July 4, 2014
The other counties in the South Carolina’s 14th Judicial Circuit are following Beaufort County’s lead by filing lawsuits against a nationwide mortgage database (MERS) Mortgage Electronic Registration System, according to an attorney for those counties. Other Defendants that the Counties are suing include CitiMortgage, Deutsche Bank, JP Morgan Chase, Bank of America, Mortgage Network, HSBC Bank, SCB&T, Coastal States Bank, and Tidelands Bank.
Beaufort, Allendale, Colleton, Hampton and Jasper counties say Mortgage Electronic Registration Systems (MERS), owned by nearly two dozen large banks and mortgage services, operates an electronic record-keeping system that parallels the counties’ deed records.
The counties contend the system hides who owns loans, often by listing only MERS as the owner, not a specific member bank or servicer. That constitutes fraud and undermines the county’s property-ownership records, which state law requires to list the exact owner of a property’s title, county attorney Josh Gruber said.
In extreme circumstances, that could mean homeowners are left in the dark about who owns their loans and would have no public records to turn to try to defend their homes against foreclosure, Gruber said.
“You’re talking about anticipating the worst-case scenario,” he said. “Your mortgage company is entitled to foreclose on the loan (if its agreement isn’t met), and if you don’t know who has that, you could find yourself in big trouble.”
The company also could have sidestepped several hundred thousand dollars in local Register of Deeds’ filing fees for recording transactions on deeds. Lawsuits against MERS to recoup those fees have failed in other states, so the 14th Judicial Circuit counties have avoided that claim, Gruber said.
Instead, the counties contend the MERS system has caused their register offices to break state law by not accurately updating deeds to reflect which specific servicer or bank owns a lien, according to Bluffton attorney Jim Scheider of Vaux & Marscher, who helped write all five lawsuits.
The counties seek unspecified compensatory and punitive damages, along with a court order for MERS to correct any inaccurate records. Vaux & Marscher will be paid only if MERS or other defendants are required to pay damages.
In Beaufort County, Scheider and county officials say, more than 50,000 mortgages have MERS on record.
The system instead has cracks that could leave people in extreme circumstances out of the loop on their mortgage. If their new bill is delivered to the wrong address or they’re sick in a hospital and miss a payment, they cannot use public records to find who they are in debt to, Gruber said. However unlikely, the counties want to plug those recording holes, he added.
“When you’re dealing with somebody’s home, which is usually the biggest investment anyone will make in their life, you don’t want to take any chances with that,” Gruber said.
Last month, the defendants attempted to move the case to federal court, but U.S. District Judge Sol Blatt Jr. of Charleston ruled the case should stay in the state courts, Scheider said.
Now the state’s business court will consider the defendants’ request to hear the case there later this year. Scheider said he has not decided whether to challenge that request or argue to keep the case in the 14th Circuit.
“Wherever we end up, we’re still entitled to a jury trial in the individual counties, and we want this to be heard by a group of borrowers,” Scheider said.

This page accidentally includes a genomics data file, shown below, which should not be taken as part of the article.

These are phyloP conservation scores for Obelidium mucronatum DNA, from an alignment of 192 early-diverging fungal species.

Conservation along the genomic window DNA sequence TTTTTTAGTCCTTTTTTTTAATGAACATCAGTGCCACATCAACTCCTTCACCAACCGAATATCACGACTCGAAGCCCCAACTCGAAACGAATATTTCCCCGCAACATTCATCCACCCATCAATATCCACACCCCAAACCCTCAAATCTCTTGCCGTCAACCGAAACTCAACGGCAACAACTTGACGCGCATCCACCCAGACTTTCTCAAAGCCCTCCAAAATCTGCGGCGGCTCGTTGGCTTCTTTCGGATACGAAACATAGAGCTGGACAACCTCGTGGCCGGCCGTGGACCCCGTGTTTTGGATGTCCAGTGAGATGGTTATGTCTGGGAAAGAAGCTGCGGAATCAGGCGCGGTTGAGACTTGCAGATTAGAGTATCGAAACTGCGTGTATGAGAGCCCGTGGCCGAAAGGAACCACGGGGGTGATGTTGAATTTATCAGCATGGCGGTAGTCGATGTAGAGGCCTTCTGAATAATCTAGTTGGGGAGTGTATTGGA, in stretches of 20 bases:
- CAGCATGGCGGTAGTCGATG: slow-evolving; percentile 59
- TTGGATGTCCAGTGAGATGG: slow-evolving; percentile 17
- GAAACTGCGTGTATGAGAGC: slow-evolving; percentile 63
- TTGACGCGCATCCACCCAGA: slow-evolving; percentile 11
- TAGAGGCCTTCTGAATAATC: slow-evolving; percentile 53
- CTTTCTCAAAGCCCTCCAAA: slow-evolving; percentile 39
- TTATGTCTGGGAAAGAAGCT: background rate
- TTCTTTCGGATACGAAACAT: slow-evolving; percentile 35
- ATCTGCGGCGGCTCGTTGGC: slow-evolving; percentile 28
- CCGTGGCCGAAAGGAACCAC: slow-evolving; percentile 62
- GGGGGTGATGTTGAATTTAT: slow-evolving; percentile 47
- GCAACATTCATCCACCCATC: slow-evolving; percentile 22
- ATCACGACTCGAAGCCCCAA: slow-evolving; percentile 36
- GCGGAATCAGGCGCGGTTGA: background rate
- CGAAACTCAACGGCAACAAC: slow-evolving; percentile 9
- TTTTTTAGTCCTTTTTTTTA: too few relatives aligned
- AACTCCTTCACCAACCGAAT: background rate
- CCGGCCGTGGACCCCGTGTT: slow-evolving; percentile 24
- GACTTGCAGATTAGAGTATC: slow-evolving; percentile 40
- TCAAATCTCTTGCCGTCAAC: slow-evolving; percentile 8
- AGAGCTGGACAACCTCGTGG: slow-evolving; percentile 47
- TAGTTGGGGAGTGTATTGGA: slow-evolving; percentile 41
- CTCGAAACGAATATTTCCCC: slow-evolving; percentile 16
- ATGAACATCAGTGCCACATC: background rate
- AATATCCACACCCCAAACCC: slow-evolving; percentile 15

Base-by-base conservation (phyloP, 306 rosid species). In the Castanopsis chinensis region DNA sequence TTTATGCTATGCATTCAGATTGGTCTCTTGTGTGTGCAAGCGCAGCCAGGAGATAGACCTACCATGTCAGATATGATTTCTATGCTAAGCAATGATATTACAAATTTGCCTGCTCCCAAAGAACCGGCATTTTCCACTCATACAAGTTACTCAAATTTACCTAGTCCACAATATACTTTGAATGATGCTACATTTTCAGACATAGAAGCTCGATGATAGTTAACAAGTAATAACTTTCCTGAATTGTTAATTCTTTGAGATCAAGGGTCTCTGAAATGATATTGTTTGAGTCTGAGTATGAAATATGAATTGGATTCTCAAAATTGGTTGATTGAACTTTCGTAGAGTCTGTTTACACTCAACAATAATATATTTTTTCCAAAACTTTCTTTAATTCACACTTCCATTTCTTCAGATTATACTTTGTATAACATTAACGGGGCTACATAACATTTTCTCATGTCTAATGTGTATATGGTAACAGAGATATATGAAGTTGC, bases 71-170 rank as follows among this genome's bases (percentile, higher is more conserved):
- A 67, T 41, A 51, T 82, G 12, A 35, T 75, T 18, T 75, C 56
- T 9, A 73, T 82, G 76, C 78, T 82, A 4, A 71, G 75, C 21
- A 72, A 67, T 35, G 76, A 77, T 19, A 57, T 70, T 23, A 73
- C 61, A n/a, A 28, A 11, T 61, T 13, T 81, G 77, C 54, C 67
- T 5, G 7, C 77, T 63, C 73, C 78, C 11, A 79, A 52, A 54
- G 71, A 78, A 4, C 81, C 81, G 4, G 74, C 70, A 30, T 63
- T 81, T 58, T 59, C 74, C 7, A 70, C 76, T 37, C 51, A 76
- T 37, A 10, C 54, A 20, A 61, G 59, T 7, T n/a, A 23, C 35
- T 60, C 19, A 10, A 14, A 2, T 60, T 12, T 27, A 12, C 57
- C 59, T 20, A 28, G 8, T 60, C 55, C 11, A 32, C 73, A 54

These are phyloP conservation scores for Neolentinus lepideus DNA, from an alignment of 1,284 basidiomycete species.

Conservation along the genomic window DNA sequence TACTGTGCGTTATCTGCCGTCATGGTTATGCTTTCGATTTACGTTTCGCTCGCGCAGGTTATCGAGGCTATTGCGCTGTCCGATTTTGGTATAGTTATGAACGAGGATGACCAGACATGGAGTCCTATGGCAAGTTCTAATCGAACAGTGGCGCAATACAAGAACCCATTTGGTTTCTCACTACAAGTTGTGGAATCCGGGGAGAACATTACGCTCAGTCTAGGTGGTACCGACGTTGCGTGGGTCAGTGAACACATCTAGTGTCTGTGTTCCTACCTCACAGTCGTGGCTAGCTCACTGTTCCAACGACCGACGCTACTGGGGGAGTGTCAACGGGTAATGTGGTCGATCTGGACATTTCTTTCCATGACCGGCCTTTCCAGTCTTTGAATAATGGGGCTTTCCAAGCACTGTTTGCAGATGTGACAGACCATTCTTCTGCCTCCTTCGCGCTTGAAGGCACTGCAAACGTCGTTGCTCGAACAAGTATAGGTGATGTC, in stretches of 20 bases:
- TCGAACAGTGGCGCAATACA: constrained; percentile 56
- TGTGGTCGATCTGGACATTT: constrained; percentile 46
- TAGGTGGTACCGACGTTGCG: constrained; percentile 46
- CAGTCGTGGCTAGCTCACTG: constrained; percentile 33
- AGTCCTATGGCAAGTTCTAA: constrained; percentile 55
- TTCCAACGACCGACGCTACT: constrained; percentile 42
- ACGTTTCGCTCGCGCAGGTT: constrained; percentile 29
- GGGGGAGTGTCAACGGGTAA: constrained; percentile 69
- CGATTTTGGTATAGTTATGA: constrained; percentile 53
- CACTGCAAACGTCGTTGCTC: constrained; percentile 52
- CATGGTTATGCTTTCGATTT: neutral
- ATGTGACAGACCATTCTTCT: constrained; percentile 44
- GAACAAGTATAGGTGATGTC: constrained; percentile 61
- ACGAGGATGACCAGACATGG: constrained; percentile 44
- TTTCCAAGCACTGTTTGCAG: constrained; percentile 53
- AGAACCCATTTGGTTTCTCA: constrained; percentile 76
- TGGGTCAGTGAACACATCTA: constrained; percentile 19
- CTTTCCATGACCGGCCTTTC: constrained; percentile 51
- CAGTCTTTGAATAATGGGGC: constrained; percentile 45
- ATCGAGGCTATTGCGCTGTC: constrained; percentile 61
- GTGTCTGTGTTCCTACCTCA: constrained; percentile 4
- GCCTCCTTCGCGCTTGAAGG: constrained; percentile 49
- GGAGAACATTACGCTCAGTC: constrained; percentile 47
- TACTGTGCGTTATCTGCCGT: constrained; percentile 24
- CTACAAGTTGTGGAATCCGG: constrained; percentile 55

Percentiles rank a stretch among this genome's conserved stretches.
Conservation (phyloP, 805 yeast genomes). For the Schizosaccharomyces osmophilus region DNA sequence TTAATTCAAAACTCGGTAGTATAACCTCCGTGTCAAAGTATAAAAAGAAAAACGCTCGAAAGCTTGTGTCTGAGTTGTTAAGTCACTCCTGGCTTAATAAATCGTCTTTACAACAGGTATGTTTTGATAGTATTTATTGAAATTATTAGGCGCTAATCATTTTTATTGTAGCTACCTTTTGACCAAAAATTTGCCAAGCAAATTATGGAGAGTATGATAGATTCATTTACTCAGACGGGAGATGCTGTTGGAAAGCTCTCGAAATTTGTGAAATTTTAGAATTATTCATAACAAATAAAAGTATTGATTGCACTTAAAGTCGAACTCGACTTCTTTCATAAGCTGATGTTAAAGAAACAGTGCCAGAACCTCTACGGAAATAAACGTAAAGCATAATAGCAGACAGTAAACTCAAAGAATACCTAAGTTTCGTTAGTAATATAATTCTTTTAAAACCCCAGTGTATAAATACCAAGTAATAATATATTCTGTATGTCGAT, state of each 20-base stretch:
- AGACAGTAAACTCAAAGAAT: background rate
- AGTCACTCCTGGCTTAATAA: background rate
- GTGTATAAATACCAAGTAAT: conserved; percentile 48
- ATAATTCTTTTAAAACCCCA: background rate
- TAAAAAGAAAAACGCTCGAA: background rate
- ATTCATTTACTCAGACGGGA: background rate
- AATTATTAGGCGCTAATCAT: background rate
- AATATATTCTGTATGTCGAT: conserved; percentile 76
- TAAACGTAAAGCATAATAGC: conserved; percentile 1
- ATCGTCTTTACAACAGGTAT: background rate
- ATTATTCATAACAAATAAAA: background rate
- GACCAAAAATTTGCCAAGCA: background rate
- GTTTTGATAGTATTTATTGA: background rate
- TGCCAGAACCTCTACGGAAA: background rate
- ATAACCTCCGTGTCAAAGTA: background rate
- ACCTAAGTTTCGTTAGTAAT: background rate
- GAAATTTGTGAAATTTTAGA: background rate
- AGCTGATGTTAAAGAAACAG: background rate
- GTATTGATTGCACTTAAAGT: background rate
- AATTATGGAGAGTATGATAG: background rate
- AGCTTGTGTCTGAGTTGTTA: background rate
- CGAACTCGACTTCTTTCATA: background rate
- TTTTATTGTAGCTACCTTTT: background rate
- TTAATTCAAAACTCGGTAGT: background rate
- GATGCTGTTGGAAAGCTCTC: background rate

Beaufort County lawsuit against mortgage registry moves ahead
May 29, 2015
A lawsuit filed by Beaufort County and four other counties against a nationwide mortgage database MERS can proceed, a judge has ruled.
The counties are suing Mortgage Electronic Registration Systems (“MERS”) and its member banks, alleging the system hides who owns loans. That constitutes fraud and undermines the county’s property-ownership records, which state law requires to list the exact owner of a property’s title, county attorney Josh Gruber has said.
The counties are represented by the Bluffton law firm of Vaux, Marscher & Berglind PA.
MERS had filed to dismiss the suit, but Judge R. Lawton McIntosh of the S.C. Business Court has DENIED the request.
Other Defendants that the Counties are suing include CitiMortgage, Deutsche Bank, JP Morgan Chase, Bank of America, Mortgage Network, HSBC Bank, SCB&T, Coastal States Bank, and Tidelands Bank.
Pre-trial ruling favors the plaintiffs Allendale, Beaufort, Colleton, Hampton and Jasper Counties
May 29, 2015
A 10th circuit judge has issued a pre-trial ruling in a civil case brought on behalf of five low state counties. The counties of Allendale, Beaufort, Colleton, Hampton and Jasper are alleging that the national electronic registry MERS and its member banks have corrupted a traditional land records system and replaced it with a controversial electronic data registry.
Based on a recent hearing in Oconee County, Judge Lawton McIntosh denied the request by MERS and the banks to dismiss all claims made by the counties. McIntosh’s ruling is seen as an initial ruling that keeps the case alive and clears a hurdle on the way to trial.
One of the plaintiffs by name is Dale Butts, the Beaufort registrar of deeds who earlier held the same position in Oconee County. Oconee is not one of the plaintiffs, but Westminster businessman John Dalen has urged Oconee County Council to take an interest in the case because one of the potential outcomes could mean money for the county’s coffers.
According to a Beaufort law firm representing the plaintiffs, the counties also allege that MERS and the banks “have been and continue to file fraudulent and inaccurate documents in an attempt to push through home foreclosures and to deal with chain of title issues.”
If New Mexico now requires a conviction then they no longer have civil asset forfeiture, but instead have criminal asset forfeiture.